When claiming the R&D Tax Credit, it's important to understand the Consistency Rule. In essence, the rule requires that qualified research expenditures used to determine the base amount of the R&D Tax Credit should be defined consistently year over year. When filing for the R&D tax credit, you must comply with the consistency rule to avoid overstatement or understatement of research expenses.
Understanding the Consistency Rule
The consistency rule states that in order to “accurately calculate a credit, the taxpayer is required to define qualified research expenditures the same from year to year.” The taxpayer also must show consistency between the credit year and the base year. Not only that, but the gross receipts in the base years also have to agree with the prior four years’ average.
According to the IRS, companies should consider the following questions with respect to the consistency requirement:
- Is the fixed-base percentage (the ratio of 84-88 QREs to gross receipts) in the base years substantially lower than current research ratios? If so, why?
- Do past annual reports or 10Ks support the reported base years’ QREs?
- If the research credit was claimed in prior years (under the Regular Research Credit or Alternative Simplified Credit), were the same base years’ attributes used? If not, why not?
- Was there a prior research credit examination? Did it cover one or more of the base years?
Valuing Your R&D Tax Credit
The consistency rule is an important rule for valuing your R&D Tax Credit. Valuing takes place after you’ve identified your qualified activities and before you file for the tax credit. Understanding the base level of R&D activities will help to identify a true increase in R&D activities that qualify for the tax credit.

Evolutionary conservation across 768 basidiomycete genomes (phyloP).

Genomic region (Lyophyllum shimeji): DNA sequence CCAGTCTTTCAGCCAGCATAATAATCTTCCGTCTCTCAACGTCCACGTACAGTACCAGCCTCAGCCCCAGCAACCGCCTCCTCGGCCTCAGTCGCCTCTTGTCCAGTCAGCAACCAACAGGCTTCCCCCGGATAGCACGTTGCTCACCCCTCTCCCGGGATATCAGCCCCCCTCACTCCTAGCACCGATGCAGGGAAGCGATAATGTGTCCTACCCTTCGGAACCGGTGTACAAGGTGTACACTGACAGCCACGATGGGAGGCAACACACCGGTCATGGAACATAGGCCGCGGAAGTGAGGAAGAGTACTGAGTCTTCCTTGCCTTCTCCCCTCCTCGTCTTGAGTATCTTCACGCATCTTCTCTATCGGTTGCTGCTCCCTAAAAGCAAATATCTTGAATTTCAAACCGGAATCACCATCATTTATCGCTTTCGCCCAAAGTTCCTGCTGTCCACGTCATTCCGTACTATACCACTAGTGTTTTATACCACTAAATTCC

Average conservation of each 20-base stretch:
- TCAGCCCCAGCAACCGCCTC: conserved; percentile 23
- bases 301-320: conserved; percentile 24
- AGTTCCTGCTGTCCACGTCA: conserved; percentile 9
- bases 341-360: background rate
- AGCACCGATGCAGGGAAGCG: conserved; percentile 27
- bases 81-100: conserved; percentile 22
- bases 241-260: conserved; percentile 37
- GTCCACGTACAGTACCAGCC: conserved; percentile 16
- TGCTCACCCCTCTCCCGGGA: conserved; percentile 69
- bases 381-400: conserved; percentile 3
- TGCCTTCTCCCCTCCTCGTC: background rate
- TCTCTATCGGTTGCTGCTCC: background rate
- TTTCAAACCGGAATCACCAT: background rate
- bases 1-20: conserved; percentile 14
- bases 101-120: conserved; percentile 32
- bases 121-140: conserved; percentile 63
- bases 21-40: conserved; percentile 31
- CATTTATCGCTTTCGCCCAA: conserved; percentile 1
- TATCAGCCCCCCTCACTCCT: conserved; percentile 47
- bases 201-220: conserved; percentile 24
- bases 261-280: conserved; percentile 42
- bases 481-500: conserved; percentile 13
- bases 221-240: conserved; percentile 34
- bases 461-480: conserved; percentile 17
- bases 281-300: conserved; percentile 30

Be sure to save any relevant documentation for at least four years as it may need to be used to prove out the consistency rule.
For example, in one case example shared by the IRS, a taxpayer was denied the research credit because the base period research expenses attributable to its "special system projects" could not be quantified. The expenses associated with these special projects were included in the credit year and the taxpayer said that the same type of expenses were incurred in the base period. Unfortunately, the taxpayer did not save the documentation and could not determine the amount incurred in the base period. This means the relative increase in qualified research expenses could not be measured and the credit could not be claimed.
The Four-Part Test
Remember that all research activities must also pass the four-part test. Once you’ve identified potential qualifying activities, run them through the four-part test to verify. All parts of the test must be met in order to qualify. The four parts of the test are:
- Permitted Purpose. This is the activity intended to make or improve either a product or process that results in improved function, performance, reliability, quality or cost efficiency.
- Technical Uncertainty. This is the activity intended to eliminate technical uncertainty when developing or improving a product or process related to methodology, design, techniques, formulas or inventions.
- Process of Experimentation. This is the activity that includes a process of experimentation to eliminate or resolve technical uncertainty. During the process, various alternatives and approaches are evaluated by modeling, simulation, trial and error, prototyping and other methods.
- Technological in Nature. The process of experimentation must rely on the hard sciences (engineering, physics, biology, chemistry, computer science).
Applying for the R&D Tax Credit can be a complex process. Be sure to consult with a reputable R&D Tax Credit expert to ensure the process is completed in a thorough and accurate manner.